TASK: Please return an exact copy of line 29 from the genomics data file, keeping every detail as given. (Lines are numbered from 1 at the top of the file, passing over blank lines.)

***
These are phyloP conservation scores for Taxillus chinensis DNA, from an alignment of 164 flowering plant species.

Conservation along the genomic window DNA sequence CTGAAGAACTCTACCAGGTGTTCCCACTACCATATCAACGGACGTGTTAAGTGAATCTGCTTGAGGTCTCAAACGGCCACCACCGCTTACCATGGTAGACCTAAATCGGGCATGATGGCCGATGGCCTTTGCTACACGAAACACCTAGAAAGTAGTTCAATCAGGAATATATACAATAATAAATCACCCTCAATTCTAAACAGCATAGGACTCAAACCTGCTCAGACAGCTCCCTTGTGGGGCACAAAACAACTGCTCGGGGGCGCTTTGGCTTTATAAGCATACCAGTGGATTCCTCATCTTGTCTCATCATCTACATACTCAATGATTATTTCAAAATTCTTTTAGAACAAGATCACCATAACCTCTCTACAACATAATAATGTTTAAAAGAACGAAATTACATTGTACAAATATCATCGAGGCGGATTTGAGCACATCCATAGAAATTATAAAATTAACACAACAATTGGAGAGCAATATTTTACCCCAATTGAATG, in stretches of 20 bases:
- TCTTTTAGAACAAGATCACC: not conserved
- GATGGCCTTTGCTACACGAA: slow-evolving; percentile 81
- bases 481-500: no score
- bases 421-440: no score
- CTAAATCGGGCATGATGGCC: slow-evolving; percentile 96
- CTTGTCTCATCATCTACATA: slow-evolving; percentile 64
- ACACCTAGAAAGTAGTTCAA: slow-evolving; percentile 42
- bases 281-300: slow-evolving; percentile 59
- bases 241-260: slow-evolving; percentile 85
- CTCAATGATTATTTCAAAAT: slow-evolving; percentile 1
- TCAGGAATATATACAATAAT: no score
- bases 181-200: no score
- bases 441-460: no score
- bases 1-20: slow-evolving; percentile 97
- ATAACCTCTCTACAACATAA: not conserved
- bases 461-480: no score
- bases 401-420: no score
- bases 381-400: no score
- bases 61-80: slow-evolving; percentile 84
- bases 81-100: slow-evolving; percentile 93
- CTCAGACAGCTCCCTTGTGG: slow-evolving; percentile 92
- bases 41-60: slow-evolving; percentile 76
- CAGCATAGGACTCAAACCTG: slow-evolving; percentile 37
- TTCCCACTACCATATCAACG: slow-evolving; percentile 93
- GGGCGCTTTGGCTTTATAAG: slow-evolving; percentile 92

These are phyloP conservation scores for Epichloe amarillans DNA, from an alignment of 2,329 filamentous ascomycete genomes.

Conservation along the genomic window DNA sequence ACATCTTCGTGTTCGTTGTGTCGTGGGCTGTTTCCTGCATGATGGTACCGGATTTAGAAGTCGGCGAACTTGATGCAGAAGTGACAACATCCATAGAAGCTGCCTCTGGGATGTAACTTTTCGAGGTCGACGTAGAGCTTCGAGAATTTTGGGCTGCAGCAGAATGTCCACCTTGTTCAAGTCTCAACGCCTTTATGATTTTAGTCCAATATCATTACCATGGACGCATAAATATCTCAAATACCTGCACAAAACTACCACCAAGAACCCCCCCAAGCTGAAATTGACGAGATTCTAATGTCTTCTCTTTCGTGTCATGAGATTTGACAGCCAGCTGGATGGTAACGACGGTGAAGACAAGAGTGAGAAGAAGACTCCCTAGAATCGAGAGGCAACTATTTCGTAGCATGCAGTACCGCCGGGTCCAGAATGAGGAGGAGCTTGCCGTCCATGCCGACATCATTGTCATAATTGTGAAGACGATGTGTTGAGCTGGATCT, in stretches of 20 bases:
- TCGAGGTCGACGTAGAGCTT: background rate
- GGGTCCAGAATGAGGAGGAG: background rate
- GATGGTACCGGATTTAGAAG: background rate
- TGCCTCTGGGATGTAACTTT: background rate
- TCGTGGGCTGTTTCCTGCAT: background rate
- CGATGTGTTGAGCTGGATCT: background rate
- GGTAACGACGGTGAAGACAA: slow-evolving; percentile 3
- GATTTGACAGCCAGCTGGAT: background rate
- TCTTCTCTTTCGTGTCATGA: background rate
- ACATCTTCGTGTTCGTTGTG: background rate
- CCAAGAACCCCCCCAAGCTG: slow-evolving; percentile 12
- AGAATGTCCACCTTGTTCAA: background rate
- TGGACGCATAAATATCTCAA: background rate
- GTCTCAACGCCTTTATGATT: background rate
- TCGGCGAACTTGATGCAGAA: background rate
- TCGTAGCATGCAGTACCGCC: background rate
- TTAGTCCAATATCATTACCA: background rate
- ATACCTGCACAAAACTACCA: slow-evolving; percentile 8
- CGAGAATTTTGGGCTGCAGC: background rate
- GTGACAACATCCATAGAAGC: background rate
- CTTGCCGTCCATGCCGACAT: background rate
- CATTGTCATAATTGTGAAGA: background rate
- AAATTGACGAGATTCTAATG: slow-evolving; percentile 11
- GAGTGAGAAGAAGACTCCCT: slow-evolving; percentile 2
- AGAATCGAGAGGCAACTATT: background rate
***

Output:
Conservation along the genomic window DNA sequence ACATCTTCGTGTTCGTTGTGTCGTGGGCTGTTTCCTGCATGATGGTACCGGATTTAGAAGTCGGCGAACTTGATGCAGAAGTGACAACATCCATAGAAGCTGCCTCTGGGATGTAACTTTTCGAGGTCGACGTAGAGCTTCGAGAATTTTGGGCTGCAGCAGAATGTCCACCTTGTTCAAGTCTCAACGCCTTTATGATTTTAGTCCAATATCATTACCATGGACGCATAAATATCTCAAATACCTGCACAAAACTACCACCAAGAACCCCCCCAAGCTGAAATTGACGAGATTCTAATGTCTTCTCTTTCGTGTCATGAGATTTGACAGCCAGCTGGATGGTAACGACGGTGAAGACAAGAGTGAGAAGAAGACTCCCTAGAATCGAGAGGCAACTATTTCGTAGCATGCAGTACCGCCGGGTCCAGAATGAGGAGGAGCTTGCCGTCCATGCCGACATCATTGTCATAATTGTGAAGACGATGTGTTGAGCTGGATCT, in stretches of 20 bases: